Have you heard about Kickstarter.com? I'd heard about it, but I didn’t really understand it, so I decided to check it out. Here's the deal: it's a crowdfunding site or, as the site's tagline says, it's a new way to "Fund & Follow Creativity."
Funding for Creative Entrepreneurs
What does Kickstarter really do? The idea is if you have a project that you want funded – the site's original focus was on artistic projects, but it has expanded to include food and technology, too – you basically shoot a video explaining your project, post it on this website, promote it through social media, and people give you money. I'll call it a donation – they call it pledges.
You're not investing in the project; you’re more like a patron of the arts (or whatever type of project it is). If the people raise enough money to meet their financial goal, they get the funds to do whatever project they planned on doing. If they don’t meet their goal within the set timeframe, they don’t get any of the money – and your credit card doesn't get charged. Kickstarter gets maybe 5 percent of what's raised.
Kickstarter.com is a crowdfunding platform that helps entrepreneurs raise money to complete a range of creative projects.
In order to put your project on Kickstarter, you have to shoot a video, and all the videos on the site seem to be fairly high quality. What types of projects get funded? One example I saw was a dance project, and they need to raise $2,500. So far they have 31 backers who have pledged about $1,000 -- a little less than half the goal -- and they have nine days remaining to get the project funded.
Aside from a warm fuzzy feeling, what do you get for your monetary support? Well, in the case of this dance project, if you pledge $10 or more you get a big, fat thank you; if you pledge $20 or more you get a mix CD; pledge $40 or more, and you get to be a guest at one of their modern dance classes; $100 or more and you'll receive a special behind-the-scenes video.
So does this platform really work? Well, consider Jessica Frech. She wants to be a music star, and she needs your money to do it. She's looking for $8,000 and – oh my goodness, so far she's got more than $28,000. Here's what her backers will receive: for $1 or more you get a thank you; $10 or more you get a signed hard copy of the album and a digital download of the album before it's released; if you give $100 or more you get a People of WalMart 2 special limited edition poster and access to a special live, online concert and other assorted goodies.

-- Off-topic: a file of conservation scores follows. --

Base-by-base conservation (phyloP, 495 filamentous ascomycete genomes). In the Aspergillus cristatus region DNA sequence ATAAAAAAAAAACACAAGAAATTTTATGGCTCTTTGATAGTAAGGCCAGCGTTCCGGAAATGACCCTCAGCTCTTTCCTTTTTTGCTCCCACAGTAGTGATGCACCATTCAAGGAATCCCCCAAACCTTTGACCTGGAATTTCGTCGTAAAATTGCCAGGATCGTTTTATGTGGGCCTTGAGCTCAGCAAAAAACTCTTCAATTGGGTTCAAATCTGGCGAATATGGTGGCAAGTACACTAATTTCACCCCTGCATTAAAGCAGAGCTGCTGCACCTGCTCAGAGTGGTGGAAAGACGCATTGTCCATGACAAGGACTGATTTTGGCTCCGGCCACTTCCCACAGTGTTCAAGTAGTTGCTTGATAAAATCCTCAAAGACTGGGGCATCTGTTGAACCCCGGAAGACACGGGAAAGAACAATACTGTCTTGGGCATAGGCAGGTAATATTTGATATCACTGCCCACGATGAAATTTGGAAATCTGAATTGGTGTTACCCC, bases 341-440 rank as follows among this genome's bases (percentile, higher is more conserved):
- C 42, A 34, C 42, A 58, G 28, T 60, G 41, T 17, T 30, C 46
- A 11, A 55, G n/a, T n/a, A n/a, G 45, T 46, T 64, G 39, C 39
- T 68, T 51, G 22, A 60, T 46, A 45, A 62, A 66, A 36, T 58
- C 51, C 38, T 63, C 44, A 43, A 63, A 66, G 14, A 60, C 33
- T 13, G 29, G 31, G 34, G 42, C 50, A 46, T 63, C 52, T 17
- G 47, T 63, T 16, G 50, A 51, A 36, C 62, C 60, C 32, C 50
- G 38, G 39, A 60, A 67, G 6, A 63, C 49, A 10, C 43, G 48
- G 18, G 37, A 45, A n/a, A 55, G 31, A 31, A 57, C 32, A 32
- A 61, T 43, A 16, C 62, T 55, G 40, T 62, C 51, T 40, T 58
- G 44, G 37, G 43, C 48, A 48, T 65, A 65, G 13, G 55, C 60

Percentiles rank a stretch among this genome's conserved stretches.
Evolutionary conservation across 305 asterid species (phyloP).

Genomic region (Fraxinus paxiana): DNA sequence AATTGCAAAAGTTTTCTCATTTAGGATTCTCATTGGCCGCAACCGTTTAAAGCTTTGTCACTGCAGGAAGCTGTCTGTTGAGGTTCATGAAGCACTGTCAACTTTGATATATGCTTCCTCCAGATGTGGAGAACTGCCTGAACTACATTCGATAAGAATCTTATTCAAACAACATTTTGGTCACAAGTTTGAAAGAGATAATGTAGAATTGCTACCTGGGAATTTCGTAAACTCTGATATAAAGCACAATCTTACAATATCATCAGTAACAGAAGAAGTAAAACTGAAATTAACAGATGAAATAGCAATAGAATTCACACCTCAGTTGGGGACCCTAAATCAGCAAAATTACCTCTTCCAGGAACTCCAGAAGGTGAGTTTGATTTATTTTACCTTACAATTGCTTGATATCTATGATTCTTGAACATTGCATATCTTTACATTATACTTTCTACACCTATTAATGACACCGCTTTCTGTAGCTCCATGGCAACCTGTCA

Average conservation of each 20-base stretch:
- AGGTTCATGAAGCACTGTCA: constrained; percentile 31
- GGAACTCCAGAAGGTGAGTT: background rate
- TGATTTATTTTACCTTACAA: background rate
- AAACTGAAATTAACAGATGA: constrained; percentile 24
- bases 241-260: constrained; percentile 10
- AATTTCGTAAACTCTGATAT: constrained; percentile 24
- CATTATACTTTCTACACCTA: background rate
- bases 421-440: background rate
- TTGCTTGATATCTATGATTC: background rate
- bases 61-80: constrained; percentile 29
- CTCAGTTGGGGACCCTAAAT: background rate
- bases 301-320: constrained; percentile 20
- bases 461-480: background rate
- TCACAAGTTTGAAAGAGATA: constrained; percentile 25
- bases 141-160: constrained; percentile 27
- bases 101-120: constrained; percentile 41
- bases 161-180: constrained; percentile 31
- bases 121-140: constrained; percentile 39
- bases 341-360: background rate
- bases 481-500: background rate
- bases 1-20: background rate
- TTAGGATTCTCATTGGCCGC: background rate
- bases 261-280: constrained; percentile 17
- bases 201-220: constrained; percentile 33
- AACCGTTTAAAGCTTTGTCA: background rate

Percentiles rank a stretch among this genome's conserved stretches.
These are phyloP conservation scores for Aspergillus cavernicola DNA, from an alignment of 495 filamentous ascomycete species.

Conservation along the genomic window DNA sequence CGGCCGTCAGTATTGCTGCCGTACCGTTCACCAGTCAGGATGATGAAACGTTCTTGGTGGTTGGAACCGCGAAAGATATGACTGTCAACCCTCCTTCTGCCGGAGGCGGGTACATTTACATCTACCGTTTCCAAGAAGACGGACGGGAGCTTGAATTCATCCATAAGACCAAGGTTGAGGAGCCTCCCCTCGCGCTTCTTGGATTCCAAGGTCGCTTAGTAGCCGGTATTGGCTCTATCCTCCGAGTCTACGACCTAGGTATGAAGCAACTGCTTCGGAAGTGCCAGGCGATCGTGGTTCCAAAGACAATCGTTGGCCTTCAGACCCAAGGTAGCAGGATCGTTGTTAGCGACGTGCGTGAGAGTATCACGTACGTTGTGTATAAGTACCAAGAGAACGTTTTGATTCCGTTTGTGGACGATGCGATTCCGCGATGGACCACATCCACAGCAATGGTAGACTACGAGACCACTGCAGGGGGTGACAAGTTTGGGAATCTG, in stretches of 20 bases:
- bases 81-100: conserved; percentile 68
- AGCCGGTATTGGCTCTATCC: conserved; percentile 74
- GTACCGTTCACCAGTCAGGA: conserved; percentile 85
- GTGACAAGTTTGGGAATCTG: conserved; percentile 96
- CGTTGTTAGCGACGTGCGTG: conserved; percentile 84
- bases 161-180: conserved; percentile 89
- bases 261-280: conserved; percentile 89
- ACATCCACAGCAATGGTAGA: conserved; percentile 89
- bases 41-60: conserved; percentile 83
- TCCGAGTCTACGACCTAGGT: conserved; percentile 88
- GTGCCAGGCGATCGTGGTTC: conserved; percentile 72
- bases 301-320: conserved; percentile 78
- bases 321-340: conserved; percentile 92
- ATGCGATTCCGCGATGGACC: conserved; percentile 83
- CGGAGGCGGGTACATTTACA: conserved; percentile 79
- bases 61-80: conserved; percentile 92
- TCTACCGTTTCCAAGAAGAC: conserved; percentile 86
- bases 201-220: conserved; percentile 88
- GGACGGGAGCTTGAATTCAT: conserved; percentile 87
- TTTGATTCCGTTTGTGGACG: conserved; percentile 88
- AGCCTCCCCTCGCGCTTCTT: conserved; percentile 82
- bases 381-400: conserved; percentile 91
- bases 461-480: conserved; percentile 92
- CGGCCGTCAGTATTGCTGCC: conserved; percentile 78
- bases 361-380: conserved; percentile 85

Now, I happen to know that there's a project in here that went way over the top, and you may have heard about this because it's available in Apple stores now. It’s called the TikTok watchband and basically it lets you put a little iPod Nano on your watchband on your wrist. They have raised an incredible $942,578.
So here's the deal. If you want to help support someone's entrepreneurial dream and creative spirit, go to Kickstarter.com and click on Discover Great Projects. And if you’re doing something creative or perhaps making a product and you need some money to pull it off, click on Start Your Project. Of course, like I said, you need that high quality video in order to present your project and get people to donate. It happens at Kickstarter.com, "the world's largest funding platform" – that's their second tagline.
Andrew Lock is a self-described maverick marketer and the creator and host of Help! My Business Sucks, a free, weekly Web TV show full of practical small business marketing tips, advice and resources to help small businesses "get more done and have more fun."
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